It can be divided into two parts: one that is involved with sensation and perception and the other is involved with integrating sensory input. The first function analyses sensory information to make a single perception (also known as cognition). The second function transforms the world into a spatial coordinate system to represent our world.
Temporal Lobe:- The temporal lobe is located on the sides of the brain and they are involved in a variety of functions such as: memory, speech, and sense of smell. The temporal lobes are located underneath the frontal lobe and the parietal lobe. It is responsible for receiving information from the ears and retrieving memories associated to sound or music. The temporal lobes are also a crucial part of the brain in forming and retrieving memories.
Occitipal Lobe:- The occipital lobe is located in the back part of the brain and is concerned with vision. When you are looking at a page with picture or words, the occipital lobe process the image that is being seen and matches that information with ones already stored in the memory. If the occipital lobes are damaged, it may cause blindness.
The spinal cord is a bundle of nerves that go to and from the brain. It is enclosed in and protected by the bony vertebral column. The main function of the spinal cord is transmission of neural inputs between the periphery and the brain.
Spinal cord segments[change | change source] Humans have 31 left-right pairs of spinal nerves, each roughly corresponding to a segment of the vertebral column. The spinal nerve emerges from the spinal column through an opening between adjacent vertebrae. Outside the vertebral column, the nerve divides into branches.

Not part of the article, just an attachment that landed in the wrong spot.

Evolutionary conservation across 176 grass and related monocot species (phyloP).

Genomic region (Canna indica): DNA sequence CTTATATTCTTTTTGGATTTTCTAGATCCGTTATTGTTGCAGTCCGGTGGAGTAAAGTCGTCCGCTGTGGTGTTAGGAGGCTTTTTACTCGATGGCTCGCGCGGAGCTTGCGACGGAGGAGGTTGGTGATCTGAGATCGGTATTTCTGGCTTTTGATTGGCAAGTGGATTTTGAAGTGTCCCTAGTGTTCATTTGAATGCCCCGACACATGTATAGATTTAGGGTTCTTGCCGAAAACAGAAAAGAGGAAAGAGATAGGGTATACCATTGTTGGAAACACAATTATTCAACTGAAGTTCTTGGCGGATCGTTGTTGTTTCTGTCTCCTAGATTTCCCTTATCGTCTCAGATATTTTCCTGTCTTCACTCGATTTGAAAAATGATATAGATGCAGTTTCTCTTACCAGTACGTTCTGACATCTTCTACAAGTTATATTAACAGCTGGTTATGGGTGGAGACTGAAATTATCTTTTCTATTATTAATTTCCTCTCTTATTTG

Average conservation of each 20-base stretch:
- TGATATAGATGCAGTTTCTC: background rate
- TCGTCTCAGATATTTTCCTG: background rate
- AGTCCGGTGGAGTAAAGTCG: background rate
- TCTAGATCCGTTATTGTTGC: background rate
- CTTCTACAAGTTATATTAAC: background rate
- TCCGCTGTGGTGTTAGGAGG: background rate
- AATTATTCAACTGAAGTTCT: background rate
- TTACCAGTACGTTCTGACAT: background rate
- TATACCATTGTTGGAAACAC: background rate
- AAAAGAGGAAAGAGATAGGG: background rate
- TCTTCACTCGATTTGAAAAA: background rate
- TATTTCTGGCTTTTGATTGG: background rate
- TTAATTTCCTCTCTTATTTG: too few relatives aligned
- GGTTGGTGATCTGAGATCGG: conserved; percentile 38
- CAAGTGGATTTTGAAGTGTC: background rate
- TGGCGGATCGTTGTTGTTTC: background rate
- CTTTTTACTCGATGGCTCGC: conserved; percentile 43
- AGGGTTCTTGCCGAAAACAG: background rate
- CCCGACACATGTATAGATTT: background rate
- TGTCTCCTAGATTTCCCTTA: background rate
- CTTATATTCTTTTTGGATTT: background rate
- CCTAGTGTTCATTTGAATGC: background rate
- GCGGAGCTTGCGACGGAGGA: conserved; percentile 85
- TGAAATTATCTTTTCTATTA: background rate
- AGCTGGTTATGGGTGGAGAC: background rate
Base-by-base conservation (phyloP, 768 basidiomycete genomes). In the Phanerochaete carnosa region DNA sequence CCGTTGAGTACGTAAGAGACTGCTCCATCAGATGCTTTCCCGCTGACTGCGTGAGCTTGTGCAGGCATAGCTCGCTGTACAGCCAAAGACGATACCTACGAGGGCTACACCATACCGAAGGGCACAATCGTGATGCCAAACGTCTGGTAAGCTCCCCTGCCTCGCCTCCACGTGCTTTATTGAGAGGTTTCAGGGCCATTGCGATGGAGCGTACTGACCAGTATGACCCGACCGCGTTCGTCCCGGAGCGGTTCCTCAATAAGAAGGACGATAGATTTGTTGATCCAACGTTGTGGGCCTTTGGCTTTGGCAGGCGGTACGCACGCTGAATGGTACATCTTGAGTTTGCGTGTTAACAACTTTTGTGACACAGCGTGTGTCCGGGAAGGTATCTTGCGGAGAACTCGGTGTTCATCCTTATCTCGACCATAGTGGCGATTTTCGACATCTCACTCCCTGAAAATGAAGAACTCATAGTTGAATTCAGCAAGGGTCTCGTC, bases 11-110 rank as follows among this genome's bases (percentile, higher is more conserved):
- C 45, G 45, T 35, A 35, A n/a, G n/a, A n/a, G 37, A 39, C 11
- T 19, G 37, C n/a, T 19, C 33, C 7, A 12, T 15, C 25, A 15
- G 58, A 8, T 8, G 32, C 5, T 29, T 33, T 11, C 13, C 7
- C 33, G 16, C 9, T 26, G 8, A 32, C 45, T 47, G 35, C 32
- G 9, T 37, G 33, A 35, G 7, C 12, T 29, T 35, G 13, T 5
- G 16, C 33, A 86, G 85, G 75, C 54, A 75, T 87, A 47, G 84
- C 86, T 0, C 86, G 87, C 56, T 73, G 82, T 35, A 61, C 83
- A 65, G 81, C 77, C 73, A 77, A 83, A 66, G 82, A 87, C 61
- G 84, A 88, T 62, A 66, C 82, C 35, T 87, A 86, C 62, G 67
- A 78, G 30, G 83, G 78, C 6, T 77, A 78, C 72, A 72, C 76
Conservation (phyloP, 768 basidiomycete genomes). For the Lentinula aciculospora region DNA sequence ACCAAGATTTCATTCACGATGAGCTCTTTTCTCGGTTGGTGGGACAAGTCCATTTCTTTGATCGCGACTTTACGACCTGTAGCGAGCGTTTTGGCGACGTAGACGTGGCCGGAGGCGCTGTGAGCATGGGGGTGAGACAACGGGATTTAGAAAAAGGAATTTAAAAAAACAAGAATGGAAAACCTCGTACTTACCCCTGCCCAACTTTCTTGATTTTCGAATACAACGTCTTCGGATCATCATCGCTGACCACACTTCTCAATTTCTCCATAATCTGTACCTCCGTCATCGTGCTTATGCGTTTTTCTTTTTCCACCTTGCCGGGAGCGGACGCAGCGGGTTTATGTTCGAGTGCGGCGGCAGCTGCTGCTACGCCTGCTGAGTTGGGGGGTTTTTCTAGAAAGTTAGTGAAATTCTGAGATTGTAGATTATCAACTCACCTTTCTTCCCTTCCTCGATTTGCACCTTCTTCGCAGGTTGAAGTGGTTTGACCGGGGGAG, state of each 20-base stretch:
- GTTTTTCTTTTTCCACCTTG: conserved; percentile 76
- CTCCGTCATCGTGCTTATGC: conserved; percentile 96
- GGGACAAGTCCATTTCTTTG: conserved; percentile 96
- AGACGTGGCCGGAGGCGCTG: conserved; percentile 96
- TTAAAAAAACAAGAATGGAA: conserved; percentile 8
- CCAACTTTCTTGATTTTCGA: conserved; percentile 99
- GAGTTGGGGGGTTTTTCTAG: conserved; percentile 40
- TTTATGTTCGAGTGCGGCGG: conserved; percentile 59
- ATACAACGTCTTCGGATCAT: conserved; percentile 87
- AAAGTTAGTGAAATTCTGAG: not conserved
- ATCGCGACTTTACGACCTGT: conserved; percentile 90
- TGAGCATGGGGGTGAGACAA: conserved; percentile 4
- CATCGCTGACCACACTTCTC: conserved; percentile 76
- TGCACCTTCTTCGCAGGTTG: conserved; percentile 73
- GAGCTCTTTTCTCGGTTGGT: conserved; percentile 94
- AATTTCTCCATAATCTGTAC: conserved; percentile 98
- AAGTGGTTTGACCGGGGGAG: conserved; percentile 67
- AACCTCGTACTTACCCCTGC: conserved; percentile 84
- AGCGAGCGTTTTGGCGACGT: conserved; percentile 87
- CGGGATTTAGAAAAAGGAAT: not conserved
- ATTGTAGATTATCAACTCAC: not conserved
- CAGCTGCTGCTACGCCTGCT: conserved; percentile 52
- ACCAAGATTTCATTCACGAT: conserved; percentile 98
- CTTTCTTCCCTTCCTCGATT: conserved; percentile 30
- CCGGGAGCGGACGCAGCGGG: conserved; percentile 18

The nerves for incoming sensory information are bundled separately from nerves for outgoing motor instructions for muscles. The system serves the autonomic nervous system as well as the motor activities which we control consciously.
The spinal cord is a continuous extension from the brain, but it is divided for discussion into five regions based on the vertebrae surrounding the cord. In between the vertebrae there are paired spinal nerves (part of the peripheral nervous system) that exit on each side and serve distinct regions.There are eight pairs of cervical nerves, twelve pairs of thoracic nerves, five pairs of lumbar nerves, five pairs of sacral nerves, and one pair of coccygeal nerves.
- The Cervical Spinal Cord passes through the seven cervical vertebrae, commonly referred to as C1-C7. This is the topmost portion of the Spinal Cord, where the brain connects to the Spinal Cord, and the neck connects to the back. Even though there are only 7 cervical vertebrae, there are 8 cervical spinal nerves: C1 passes between the first cervical vertebrae and the bottom of the skull; C1-C7 spinal nerves exit just above the respective vertebrae, but C8 is just below C7. After that spinal nerves are named for the vertebrae that is just above them. Damage to the spinal cord in the cervical region results in quadriplegia. If the damage happens above C3 the person will be unable to breathe and will either die or, if lucky, be a respirator-dependent quadriplegic. The cervical region has the greatest range of motion, making it also the most vulnerable.
- The Thoracic Spinal Cord consists of the middle of the Spinal Cord, surrounded by twelve vertebrae (numbered T1-T12). There are spinal nerves exiting laterally beneath each of these. Damage to the thoracic spinal cord can result in paraplegia, with less use of the trunk, abdomen, shoulders and arms the higher the damage occurred. The thoracic vertebrae have the least range of motion.
- The Lumbar Spinal Cord is surrounded by the five lumbar vertebrae numbered L1-L5. this is the lower region of the Spinal Cord, where your vertebrae have wide range of motion. Spinal nerves from this region include the sciatic nerve, which travels down the leg. Although nerves extend further, the spinal cord itself ends between L1 and L2, so for spinal taps or epidurals the needle is typically inserted between L2 and L3.
The Sacral Spinal region contains nerve roots which exit foramina (passages) between the five fused sacral vertebrae. These nerves supply parts of the hip, thigh, and down to the foot as well as genitals, bladder, and parts of the lower digestive system.